This they are taking from Chapter 4 of the budget (p.77), which covers "secretarial, administrative and operational expenditure", plus expenditure on "political and information activities conducted in connection with the Union's political activities".
However, they haven't realised that the group staff are paid from a different budget line, covered on p.17 over the staff budget of €936 million, and not separately identified. You can, though, see from page 72 that just over 1,000 staff members are employed by the EP on behalf of the groups, without the specific sum being identified.
This equates to roughly 1.5 members of staff to every MEP. For technical reasons, it actually amounts to slightly more, which means that the UKIP delegation gets about 40 extra staff working for them in Brussels, off the books so to speak, paid for out of the European Parliament budget.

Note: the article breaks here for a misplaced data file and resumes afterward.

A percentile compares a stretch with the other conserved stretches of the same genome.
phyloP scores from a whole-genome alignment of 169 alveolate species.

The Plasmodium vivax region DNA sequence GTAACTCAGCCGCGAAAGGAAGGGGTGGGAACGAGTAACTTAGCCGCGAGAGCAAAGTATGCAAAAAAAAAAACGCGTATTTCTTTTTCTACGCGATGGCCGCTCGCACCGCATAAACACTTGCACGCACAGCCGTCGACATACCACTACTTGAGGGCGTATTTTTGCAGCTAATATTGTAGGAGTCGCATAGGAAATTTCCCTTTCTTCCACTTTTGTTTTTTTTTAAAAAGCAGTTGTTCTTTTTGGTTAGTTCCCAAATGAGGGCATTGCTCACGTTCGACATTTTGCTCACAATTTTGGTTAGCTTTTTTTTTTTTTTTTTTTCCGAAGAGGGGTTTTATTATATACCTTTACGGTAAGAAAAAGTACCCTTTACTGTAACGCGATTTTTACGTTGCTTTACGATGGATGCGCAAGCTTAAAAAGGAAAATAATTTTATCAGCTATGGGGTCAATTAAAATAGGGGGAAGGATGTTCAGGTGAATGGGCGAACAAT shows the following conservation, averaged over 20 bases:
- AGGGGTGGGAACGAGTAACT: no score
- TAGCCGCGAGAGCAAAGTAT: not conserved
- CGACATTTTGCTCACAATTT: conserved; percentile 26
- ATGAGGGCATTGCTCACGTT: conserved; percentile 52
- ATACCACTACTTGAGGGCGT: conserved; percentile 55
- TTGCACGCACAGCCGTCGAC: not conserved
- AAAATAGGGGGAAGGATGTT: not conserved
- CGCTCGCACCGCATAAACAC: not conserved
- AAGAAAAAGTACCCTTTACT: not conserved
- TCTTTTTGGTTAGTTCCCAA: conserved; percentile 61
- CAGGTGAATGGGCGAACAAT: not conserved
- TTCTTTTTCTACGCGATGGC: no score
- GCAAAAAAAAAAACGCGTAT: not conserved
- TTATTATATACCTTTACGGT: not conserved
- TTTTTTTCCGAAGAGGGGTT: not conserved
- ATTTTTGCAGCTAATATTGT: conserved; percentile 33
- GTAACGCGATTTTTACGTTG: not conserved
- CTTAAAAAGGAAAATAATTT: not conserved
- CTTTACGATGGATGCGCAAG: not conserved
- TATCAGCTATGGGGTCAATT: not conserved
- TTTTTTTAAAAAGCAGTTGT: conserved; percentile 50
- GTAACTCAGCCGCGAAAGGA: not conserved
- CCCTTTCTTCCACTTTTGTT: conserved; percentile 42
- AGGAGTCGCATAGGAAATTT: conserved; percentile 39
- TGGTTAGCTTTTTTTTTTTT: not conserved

There are also other budget lines which incorporate expenditure by political groups (for instance, see 3.042 on p.55) and when you add these and the staff costs in, the expenditure picture is very different from that portrayed by the BBC and other media.
As the European Parliament itself points out (and it should know), some six percent of the EP budget of € 1,756 billion is allocated for political group activities. This works out at roughly €105 million a year, or a "dowry" of €140,000 per MEP. For the five years of the coming parliamentary term, that means that UKIP – with its 24 MEPs – was due to get about €17 million (£13 million) in cash and kind.
As independent members, known in EP jargon as "non-inscrits" (NIs), they lose the group staff, and only have a small administrative staff to rely on, serving the whole NI – currently just over 50 MEPs. These are provided by the parliament. The 40 or so political staff that UKIP had working for them are lost (although a small number may be re-employed on administrative duties).